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'Days of Our Years' by Pierre van Paassen
Last uploaded : Monday 4th Mar 2002 at 22:16
Contributed by : Carol Gould


News ?...Factories, buildings, schools and homes were rising from the ground. Everywhere the plough was turning up the fields of festering weeds which had for centuries poisoned the Arab goatherds and sent them to a premature grave. Swamps were being drained. Olive-skinned Jewish boys were dragging baskets of earth up the mountain slopes and restoring the vine terraces and the hanging gardens of Solomon....?


The current wave of escalating violence is a tragedy that eats at the heart of every person who cares about the destiny of what the West calls ?the Holy Land.?

I have been reading ?Days of Our Years,? a splendid book by the late Pierre van Paassen, an eminent Dutch-American journalist of the 1920s and 30s. His accounts of the events of the earliest days of the Zionist pioneers are as terrifying as the recent accounts of the murder of Daniel Pearl. Van Paassen, a Christian with an even-handed view of the birth pangs of the Jewish State, escaped slaughter innumerable times because he wrote for an American newspaper that the Mufti had (wrongly )identified as a Zionist rag.

What is so startling about ?Days of Our Years? is that the text could have been written in the past two years. One of the most evocative episodes recounted by van Paassen is a parade by Jewish Boy Scouts near the Wailing Wall in 1929, which the Arab world was successful in convincing the world was a deliberate attempt by ?Jewish Fascists? to usurp the entire region. The handful of boys, in van Paassen?s words,?..had been a mere subterfuge on which the Arabs had seized to bring their long-smouldering revolt to a head.? The bloody riots that ensued, most chillingly in Hebron, are part of the sad annals of Jewish history.

The 'provocation' is hauntingly reminiscent of the blame laid on Ariel Sharon more than seventy years later. Though Boy Scouts are not quite the ?Butcher of Beirut,? it is all the more sobering to reflect that the butchering of Jews could ensue from such a mild event as a small Boy Scout parade. Van Paassen recounts the sight of dead Jewish women's underwear being draped by the rioters around a picture of Herzl in the sacked Hebron shul. (see photograph above.)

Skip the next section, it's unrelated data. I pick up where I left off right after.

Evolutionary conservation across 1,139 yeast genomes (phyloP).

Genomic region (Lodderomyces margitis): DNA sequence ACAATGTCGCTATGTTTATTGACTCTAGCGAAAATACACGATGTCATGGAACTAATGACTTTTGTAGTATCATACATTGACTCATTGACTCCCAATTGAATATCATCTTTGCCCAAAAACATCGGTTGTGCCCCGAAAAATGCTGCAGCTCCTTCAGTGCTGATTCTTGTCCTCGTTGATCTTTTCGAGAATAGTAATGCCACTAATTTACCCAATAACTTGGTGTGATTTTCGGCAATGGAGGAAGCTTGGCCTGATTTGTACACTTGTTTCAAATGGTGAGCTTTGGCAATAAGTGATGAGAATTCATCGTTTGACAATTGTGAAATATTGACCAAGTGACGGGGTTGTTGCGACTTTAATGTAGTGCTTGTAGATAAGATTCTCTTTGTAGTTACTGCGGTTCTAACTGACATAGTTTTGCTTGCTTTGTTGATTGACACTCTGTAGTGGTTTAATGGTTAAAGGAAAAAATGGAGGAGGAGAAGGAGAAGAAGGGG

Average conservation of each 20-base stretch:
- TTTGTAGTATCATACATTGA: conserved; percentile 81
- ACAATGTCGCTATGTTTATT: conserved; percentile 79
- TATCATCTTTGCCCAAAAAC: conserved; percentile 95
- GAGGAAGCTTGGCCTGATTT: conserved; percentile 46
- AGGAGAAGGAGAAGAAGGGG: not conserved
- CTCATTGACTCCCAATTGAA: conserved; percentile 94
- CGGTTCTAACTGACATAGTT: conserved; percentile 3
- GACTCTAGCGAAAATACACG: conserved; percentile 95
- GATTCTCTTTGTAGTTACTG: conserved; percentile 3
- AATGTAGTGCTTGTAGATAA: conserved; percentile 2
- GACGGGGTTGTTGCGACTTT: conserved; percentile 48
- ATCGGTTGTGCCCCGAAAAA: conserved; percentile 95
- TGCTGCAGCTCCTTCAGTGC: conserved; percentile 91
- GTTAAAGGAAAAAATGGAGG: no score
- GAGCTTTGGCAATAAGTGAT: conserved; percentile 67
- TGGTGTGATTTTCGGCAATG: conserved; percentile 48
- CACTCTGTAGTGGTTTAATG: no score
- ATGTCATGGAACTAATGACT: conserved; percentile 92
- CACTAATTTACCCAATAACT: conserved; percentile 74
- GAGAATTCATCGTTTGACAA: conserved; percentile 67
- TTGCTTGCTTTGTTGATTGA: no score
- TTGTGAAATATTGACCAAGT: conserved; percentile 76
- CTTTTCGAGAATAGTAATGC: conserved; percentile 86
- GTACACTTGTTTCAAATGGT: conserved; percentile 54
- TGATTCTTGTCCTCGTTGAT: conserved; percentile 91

A sampling of van Paassen?s glorious narrative may be found in Chapter Eight, ?After Seven Centuries:? ?...One of the most brilliant theatrical companies in the world, the Habima, had transferred its home from Moscow to Tel Aviv...The Jews were building hospitals and clinics. They were laying out new roads, exploring the waste places in the infernal heat ..harnessing the River Jordan with an ingenious hydro-electric system. The plain of Sharon was slowly being filled with orange groves and the immense valley of the Emek, which a few years before had been a death-trap for the Arab tribes, was beginning to be filled with prosperous agricultural colonies...?

Van Paassen?s meeting with the Mufti of Jerusalem, Ai Hameen el Husseini, draws the reader into the tension of the situation as the journalist is rendered petrified by the Mufti?s rage. Just as much of the terrible strife between Muslim and non-Muslim today is fuelled by lack of understanding of the other?s faith and aspirations, so does van Paassen become apoplectic as he tries to explain to the Mufti that (according to el Husseini) Professor Albert Einstein does NOT want the Dome of the Rock demolished to make way for a giant synagogue.

This book is filled with hidden treasure. Van Paassen reminds us that as far back as 1921 ?...King Feisel of Iraq... spokesman of the Arabic Peoples at the Peace Conference in Paris, had expressed his entire satisfaction ...with Palestine as the National Home of the Jewish people..?

Van Paassen describes the deeply disturbing ?acme of deceit? when the Arab press published ?photographs of the wrecked Jewish theological seminary in Hebron, showing the bodies of the slain students lying in the foreground and capped with a heading saying that this was what the Jews had done to an Arab home..?

In light of the events of today, in which Israeli helicopter gunships killed the wife and children of a Hamas man they were targetting, and blasted an ambulance, killing medics and a Palestinian doctor, van Paassen?s poetry is painful at times. He observes, ?..Humbly and patiently the Jewish pioneers have set about to make the Land of Israel, the hope and prayer of their people for two thousand years, a hospitable place not only for the weary wanderers still in Europe, bur first of all, for the destitute and disease-ridden masses of Arabs....Instead of arsenals and military bastions, the first foundations on Zion?s hill had been a school of learning, a tribute to the universality of the spirit, the Hebrew University...?

JewishComment is currently negotiating with Messrs Heinemann to serialise the Palestine section of ?Days of Our Years? on this site, principally because the book is difficult to obtain, having been published in 1939. If we are able to do so, we believe Jewish Comment readers will be treated to an extraordinary piece of non-fiction that has undeservedly faded into obscurity.

My late mother exhorted me to read ?Days of Our Years? to learn everything one needed to know before going out into ?the world,? and it must be acknowledged that this book is a revelation, so many decades after its compilation.


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